Jhalla in Raga Darbari

Instrumentation: orchestra (2222-4231 hp, 2 perc, timp, str)
Duration: 6 minutes
Year of composition: 2024

Programme note

This Jhalla in Raga Darbari marks my first piece that is fully based on North Indian Classical music. After three years of intensive study as a performer of Indian music, I also saw perspective for this music in an orchestral context. My fantasy was to combine the wide palette of colors in orchestration with the magic of North Indian ragas. In my Raga Malika for Drums and Orchestra, of which the Jhalla in Raga Darbari forms the last movement, I could bring this fantasy to life for the first time. The Raga Malika features multiple evening ragas: Yaman, Charukeshi, Patdeep, Hemant and Darbari.

Raga Darbari is one of the oldest, most treasured and deepest ragas of Indian music. It is a melody suitable for midnight, where it enjoys its deepest focus. Many masters of Indian music have played and developed Raga Darbari through hundreds of years. Originally Darbari is a very slow moving raga, but the sitar meastro Ustad Vilayat Khan was one of the first artist to take the raga to very fast tempos as well. Traditionally sitarist play a movement called jhalla in the last part of their performance, combining a slow moving melody with rapid accompaniment. This has been a great part of my inspiration for my Jhalla, especially the recording of Ustad Vilayat Khan playing Darbari in his 2002 concert in London, which later took the name “When time stood still”.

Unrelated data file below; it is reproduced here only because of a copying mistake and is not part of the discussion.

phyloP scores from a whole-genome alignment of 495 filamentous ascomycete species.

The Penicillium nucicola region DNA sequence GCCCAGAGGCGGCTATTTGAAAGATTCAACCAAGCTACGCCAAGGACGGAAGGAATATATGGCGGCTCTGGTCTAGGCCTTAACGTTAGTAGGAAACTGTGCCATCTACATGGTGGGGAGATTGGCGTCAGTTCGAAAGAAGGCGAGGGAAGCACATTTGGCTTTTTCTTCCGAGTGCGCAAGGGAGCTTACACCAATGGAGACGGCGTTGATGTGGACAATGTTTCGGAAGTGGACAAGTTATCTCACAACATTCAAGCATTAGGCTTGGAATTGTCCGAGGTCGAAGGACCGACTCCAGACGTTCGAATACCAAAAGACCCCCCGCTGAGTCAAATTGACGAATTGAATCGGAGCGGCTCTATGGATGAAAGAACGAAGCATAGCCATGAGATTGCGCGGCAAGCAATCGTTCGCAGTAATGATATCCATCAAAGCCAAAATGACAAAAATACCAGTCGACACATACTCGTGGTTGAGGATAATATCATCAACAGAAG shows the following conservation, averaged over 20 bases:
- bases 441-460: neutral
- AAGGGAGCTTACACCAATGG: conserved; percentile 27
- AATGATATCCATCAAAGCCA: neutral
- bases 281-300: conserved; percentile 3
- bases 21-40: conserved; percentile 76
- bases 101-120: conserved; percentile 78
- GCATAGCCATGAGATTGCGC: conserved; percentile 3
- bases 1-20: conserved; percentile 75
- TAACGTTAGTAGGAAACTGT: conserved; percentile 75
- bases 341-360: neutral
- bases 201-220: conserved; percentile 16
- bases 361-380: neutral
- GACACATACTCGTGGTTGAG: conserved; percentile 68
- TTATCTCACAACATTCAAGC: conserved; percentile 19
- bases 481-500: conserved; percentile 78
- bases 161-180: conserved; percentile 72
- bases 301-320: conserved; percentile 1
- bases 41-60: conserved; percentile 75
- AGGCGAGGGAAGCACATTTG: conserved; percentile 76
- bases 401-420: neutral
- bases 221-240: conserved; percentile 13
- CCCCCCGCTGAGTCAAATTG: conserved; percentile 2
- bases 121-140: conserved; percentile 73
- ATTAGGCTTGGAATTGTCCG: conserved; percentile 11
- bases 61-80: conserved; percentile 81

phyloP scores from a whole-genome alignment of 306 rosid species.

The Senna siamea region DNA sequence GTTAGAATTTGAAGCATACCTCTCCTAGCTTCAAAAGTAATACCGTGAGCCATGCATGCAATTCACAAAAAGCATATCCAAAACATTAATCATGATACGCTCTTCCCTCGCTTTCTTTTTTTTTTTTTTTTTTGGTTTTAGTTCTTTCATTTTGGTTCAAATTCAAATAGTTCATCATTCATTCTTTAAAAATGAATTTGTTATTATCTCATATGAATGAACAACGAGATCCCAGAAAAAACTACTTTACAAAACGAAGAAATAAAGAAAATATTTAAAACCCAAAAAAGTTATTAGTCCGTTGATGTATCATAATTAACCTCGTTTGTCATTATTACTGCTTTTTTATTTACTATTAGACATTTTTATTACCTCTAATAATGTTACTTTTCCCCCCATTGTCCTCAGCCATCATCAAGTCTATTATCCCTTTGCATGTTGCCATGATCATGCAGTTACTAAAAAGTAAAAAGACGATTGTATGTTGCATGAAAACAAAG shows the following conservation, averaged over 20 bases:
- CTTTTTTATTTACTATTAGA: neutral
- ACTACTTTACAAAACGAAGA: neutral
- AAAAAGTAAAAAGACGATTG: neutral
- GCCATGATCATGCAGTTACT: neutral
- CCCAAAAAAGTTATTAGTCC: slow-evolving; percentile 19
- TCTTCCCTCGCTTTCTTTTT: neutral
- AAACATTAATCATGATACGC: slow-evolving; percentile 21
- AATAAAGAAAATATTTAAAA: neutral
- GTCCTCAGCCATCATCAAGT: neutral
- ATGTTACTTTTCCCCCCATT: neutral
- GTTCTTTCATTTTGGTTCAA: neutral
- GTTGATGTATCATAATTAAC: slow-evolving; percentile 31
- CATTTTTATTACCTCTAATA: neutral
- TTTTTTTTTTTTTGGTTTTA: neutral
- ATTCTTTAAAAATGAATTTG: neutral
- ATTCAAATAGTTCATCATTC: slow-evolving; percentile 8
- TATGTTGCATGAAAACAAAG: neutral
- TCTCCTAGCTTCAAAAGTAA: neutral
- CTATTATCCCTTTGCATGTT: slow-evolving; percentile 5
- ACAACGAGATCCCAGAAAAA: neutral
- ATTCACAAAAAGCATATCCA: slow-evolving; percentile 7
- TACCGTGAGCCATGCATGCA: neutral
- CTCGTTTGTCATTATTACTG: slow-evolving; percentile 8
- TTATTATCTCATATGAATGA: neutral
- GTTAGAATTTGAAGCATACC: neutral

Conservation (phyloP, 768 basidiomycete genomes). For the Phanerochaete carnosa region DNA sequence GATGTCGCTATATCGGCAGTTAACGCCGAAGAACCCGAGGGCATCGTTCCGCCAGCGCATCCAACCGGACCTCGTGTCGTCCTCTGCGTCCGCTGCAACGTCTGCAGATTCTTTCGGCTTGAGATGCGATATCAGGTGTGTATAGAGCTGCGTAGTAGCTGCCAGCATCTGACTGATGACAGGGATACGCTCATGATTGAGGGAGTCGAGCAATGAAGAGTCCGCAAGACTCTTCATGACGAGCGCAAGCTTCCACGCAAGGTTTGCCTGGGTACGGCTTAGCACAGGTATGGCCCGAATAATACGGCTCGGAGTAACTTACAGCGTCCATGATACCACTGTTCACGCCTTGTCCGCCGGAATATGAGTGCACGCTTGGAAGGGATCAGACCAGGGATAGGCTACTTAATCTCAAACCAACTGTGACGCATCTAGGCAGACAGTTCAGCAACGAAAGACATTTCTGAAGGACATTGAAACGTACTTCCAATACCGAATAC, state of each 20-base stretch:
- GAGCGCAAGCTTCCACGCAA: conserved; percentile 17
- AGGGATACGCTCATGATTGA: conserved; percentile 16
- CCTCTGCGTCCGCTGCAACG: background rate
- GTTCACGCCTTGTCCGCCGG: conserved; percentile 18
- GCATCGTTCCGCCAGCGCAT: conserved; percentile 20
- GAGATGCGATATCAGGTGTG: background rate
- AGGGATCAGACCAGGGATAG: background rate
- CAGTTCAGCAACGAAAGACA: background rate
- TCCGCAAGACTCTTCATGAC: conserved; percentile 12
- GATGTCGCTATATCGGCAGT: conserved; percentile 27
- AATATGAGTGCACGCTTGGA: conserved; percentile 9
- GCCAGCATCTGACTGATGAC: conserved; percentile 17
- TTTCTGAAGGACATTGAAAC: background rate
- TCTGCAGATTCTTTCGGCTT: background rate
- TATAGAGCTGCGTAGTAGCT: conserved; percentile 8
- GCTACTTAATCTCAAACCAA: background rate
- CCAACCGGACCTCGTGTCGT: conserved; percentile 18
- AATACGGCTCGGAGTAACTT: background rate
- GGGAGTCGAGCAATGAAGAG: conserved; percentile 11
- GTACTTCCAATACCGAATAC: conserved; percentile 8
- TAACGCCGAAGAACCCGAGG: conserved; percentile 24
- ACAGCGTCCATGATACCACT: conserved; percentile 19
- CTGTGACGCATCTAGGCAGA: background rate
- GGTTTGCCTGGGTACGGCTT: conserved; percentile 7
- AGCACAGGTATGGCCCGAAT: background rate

In Jhalla in Raga Darbari, you will hear the signature melodies of raga Darbari, along with sitar-like textures and harmonics. Together with orchestral colors inspired by composers like Ravel, Mahler and Stravinsky I look forward to a eclectic ride towards a climax in this overwhelming midnight raga!


Commission info

Jhalla in Raga Darbari is a part of Raga Malika for Drums and Orchestra, which was commissioned by Kamerorkest Somer and Grachtenfestival Amsterdam. The piece was first performed by the Noord Nederlands Orkest (NNO).